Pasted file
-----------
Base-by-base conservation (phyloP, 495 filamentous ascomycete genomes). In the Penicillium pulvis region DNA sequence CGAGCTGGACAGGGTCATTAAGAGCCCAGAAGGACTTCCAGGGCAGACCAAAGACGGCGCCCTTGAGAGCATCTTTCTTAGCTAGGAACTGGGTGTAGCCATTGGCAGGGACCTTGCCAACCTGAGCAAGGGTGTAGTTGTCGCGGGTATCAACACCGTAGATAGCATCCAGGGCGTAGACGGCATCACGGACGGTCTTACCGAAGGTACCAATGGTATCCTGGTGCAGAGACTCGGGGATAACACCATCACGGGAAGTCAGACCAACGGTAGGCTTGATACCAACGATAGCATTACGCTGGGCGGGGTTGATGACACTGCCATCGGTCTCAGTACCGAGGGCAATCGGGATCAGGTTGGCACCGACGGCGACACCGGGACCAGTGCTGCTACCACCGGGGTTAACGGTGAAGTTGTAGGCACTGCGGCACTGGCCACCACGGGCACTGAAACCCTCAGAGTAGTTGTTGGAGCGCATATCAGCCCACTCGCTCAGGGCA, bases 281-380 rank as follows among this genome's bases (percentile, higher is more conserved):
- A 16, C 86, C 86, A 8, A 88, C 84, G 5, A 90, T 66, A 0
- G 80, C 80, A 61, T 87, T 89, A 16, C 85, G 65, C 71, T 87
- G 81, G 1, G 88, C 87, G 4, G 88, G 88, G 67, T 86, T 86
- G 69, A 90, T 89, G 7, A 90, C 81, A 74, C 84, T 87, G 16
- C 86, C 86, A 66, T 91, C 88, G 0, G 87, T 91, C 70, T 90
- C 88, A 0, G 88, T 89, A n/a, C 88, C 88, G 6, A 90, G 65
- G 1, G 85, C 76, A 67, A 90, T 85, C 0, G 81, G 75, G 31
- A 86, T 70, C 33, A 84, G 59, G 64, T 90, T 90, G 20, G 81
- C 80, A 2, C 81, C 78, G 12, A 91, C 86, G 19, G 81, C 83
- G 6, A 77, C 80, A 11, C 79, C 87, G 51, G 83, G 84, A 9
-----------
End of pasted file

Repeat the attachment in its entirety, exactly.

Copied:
Base-by-base conservation (phyloP, 495 filamentous ascomycete genomes). In the Penicillium pulvis region DNA sequence CGAGCTGGACAGGGTCATTAAGAGCCCAGAAGGACTTCCAGGGCAGACCAAAGACGGCGCCCTTGAGAGCATCTTTCTTAGCTAGGAACTGGGTGTAGCCATTGGCAGGGACCTTGCCAACCTGAGCAAGGGTGTAGTTGTCGCGGGTATCAACACCGTAGATAGCATCCAGGGCGTAGACGGCATCACGGACGGTCTTACCGAAGGTACCAATGGTATCCTGGTGCAGAGACTCGGGGATAACACCATCACGGGAAGTCAGACCAACGGTAGGCTTGATACCAACGATAGCATTACGCTGGGCGGGGTTGATGACACTGCCATCGGTCTCAGTACCGAGGGCAATCGGGATCAGGTTGGCACCGACGGCGACACCGGGACCAGTGCTGCTACCACCGGGGTTAACGGTGAAGTTGTAGGCACTGCGGCACTGGCCACCACGGGCACTGAAACCCTCAGAGTAGTTGTTGGAGCGCATATCAGCCCACTCGCTCAGGGCA, bases 281-380 rank as follows among this genome's bases (percentile, higher is more conserved):
- A 16, C 86, C 86, A 8, A 88, C 84, G 5, A 90, T 66, A 0
- G 80, C 80, A 61, T 87, T 89, A 16, C 85, G 65, C 71, T 87
- G 81, G 1, G 88, C 87, G 4, G 88, G 88, G 67, T 86, T 86
- G 69, A 90, T 89, G 7, A 90, C 81, A 74, C 84, T 87, G 16
- C 86, C 86, A 66, T 91, C 88, G 0, G 87, T 91, C 70, T 90
- C 88, A 0, G 88, T 89, A n/a, C 88, C 88, G 6, A 90, G 65
- G 1, G 85, C 76, A 67, A 90, T 85, C 0, G 81, G 75, G 31
- A 86, T 70, C 33, A 84, G 59, G 64, T 90, T 90, G 20, G 81
- C 80, A 2, C 81, C 78, G 12, A 91, C 86, G 19, G 81, C 83
- G 6, A 77, C 80, A 11, C 79, C 87, G 51, G 83, G 84, A 9